One of the Africa's most elusive antelope is the Sitatunga. The Okavango is one their last refuges and is one of the best places to see them.
When people talk about the Okavango you hear a lot about an elusive animal called a Sitatunga. Their scientific name is Tragelaphus Spekii.
They are Africa's only true amphibious antelope; it is specially adapted to living in swamp-like conditions. It only occurs in Central African countries. It is found throughout wetland areas in the Congo, Cameroon, Ghana, Gabon, Tanzania, Kenya and in the Okavango in Botswana.
Sitatungas are about 1.5 meters tall. They have a dark brown waterproof coat. The males are usually darker, while the females have a reddish brown coat. Both sexes have white stripes
running down their sides and across their back. They have a sprinkling of spots on their back flanks. Both males and females have a mane of hair around their neck and twisted horns that can grow to 1m in length.
Their most special adaptation is their long splayed hooves that allow them to distribute their weight when walking over the soft marshy ground. They actually have difficulty walking on firm, solid ground!
They are extremely good swimmers and will take to hiding underwater with just their nostrils out of the water, to escape predators or are threatened. They have been known to sleep like this underwater.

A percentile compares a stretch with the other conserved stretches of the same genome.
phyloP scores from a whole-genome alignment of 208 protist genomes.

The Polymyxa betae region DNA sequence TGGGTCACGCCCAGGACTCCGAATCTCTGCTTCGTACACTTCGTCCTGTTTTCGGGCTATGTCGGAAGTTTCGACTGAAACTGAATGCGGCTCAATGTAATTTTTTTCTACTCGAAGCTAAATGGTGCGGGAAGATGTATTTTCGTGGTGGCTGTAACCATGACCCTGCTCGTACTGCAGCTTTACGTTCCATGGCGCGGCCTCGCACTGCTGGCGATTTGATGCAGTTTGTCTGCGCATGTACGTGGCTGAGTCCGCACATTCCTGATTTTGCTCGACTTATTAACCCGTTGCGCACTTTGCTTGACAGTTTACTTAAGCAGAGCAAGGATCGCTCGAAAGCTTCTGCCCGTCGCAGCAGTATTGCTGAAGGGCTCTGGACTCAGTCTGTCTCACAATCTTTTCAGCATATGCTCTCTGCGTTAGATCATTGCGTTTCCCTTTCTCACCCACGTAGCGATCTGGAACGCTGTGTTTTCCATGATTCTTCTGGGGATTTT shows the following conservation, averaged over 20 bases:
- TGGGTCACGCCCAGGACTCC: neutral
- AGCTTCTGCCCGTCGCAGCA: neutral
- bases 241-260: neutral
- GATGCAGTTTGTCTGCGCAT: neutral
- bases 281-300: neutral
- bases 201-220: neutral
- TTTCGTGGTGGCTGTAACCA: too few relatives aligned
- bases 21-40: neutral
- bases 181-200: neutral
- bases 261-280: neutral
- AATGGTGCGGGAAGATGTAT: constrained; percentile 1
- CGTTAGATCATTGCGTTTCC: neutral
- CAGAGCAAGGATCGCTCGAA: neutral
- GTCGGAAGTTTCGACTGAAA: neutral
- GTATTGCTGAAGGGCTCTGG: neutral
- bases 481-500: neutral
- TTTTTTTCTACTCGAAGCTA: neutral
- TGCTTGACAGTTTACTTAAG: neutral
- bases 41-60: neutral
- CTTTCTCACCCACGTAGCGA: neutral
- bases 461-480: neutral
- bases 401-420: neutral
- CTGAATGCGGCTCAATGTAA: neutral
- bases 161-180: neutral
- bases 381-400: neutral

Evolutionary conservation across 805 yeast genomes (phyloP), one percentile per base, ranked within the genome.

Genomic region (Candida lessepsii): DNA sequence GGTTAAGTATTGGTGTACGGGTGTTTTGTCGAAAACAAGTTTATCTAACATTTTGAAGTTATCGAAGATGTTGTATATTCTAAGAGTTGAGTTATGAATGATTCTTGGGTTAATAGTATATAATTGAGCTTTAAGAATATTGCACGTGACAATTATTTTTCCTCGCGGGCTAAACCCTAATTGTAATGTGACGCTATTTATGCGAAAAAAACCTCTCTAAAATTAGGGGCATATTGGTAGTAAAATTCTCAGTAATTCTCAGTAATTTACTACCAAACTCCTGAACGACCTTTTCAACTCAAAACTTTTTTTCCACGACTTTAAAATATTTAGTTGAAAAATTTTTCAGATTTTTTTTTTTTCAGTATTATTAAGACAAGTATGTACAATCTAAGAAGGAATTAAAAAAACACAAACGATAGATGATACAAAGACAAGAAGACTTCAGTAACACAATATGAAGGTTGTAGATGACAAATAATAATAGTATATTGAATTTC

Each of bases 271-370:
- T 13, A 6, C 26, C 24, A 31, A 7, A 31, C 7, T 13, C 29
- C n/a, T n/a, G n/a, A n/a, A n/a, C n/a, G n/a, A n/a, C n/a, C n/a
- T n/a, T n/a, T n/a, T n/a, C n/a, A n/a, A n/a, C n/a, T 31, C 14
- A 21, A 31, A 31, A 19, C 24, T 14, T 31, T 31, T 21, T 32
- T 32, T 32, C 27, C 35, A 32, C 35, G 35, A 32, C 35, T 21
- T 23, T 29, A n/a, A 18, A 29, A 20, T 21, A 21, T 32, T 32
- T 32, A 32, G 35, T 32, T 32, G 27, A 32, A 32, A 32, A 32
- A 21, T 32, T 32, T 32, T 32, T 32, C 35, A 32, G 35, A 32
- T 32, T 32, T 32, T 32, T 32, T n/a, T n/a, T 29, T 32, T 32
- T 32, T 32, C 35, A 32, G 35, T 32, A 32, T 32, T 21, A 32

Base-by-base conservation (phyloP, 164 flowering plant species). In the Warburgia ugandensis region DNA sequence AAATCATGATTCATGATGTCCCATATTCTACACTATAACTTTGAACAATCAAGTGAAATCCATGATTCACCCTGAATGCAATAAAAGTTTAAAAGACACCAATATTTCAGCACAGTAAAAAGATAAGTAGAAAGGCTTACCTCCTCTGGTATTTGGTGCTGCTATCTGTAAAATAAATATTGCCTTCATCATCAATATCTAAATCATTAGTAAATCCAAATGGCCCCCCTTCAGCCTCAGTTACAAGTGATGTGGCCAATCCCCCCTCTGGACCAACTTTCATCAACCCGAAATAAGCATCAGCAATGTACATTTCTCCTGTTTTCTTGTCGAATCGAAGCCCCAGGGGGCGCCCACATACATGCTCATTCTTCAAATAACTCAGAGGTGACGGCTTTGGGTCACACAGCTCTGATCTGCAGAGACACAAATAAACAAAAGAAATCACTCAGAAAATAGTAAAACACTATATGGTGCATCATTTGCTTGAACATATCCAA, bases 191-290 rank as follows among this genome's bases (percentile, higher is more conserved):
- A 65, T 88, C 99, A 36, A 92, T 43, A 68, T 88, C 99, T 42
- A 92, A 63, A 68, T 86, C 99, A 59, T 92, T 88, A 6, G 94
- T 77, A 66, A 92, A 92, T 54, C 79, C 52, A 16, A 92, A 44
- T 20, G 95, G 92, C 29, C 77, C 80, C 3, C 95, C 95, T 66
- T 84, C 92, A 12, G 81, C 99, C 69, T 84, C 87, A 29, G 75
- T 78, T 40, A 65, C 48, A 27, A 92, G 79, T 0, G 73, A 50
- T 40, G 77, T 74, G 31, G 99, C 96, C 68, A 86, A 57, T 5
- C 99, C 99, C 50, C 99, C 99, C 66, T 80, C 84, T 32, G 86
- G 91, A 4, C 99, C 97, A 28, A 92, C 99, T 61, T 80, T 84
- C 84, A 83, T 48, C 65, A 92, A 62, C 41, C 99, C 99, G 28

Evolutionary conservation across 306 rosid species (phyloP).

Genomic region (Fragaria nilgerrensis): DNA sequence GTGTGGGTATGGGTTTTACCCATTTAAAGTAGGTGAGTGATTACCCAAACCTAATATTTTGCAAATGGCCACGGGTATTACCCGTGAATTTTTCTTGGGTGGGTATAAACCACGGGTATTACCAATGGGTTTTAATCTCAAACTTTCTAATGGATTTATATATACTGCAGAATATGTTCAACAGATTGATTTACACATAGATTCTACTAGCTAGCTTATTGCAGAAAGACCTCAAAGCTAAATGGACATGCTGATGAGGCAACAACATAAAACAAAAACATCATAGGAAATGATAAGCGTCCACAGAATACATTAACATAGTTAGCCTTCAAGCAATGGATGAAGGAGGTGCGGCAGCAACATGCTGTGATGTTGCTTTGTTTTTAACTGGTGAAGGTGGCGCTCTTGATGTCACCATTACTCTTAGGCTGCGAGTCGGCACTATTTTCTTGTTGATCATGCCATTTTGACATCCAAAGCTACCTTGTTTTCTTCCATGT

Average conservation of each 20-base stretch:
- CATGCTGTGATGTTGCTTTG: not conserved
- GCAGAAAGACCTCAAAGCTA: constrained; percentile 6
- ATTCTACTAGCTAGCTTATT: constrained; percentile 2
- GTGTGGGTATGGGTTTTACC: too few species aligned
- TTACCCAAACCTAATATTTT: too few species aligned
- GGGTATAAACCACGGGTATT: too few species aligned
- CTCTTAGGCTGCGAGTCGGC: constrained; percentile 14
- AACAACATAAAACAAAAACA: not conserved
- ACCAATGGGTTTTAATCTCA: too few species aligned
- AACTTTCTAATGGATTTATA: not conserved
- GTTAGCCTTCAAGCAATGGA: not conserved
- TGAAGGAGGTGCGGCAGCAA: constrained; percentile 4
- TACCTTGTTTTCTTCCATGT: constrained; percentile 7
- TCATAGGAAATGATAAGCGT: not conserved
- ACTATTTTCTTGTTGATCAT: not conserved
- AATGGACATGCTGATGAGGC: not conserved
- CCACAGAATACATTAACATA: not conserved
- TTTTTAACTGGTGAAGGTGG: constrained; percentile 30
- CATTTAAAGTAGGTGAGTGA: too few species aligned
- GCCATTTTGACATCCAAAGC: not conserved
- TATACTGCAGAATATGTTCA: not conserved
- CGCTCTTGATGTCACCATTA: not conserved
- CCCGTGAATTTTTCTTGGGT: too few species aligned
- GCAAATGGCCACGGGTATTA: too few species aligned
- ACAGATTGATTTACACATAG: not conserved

As they occur in such a limited habitat and spend most of their time in thick reed beds, most people on safari do not get to see them. In some parts of the Okavango you are more likely to see them. They live in think reed beds and banks of Papyrus. They love water and are excellent swimmers. Sitatungas have specially adapted hooves
that allow them to move easily through the soft swampy ground.
You are most likely to see them in the thick reed banks deep in the permanent Delta. It is best to approach them by Mokoro
as they spook easily and will hide easily. You are most likely to encounter them in the Shinde and Jao and Vumbura areas of the Delta, though they are found in other areas of the Delta as well.
Sitatunga are preyed upon by Lion, Leopard and Wild Dogs although as they live in such wet and sheltered areas
that they are relatively safe. They take to the water, or disappear into think papyrus banks at the first sign of danger.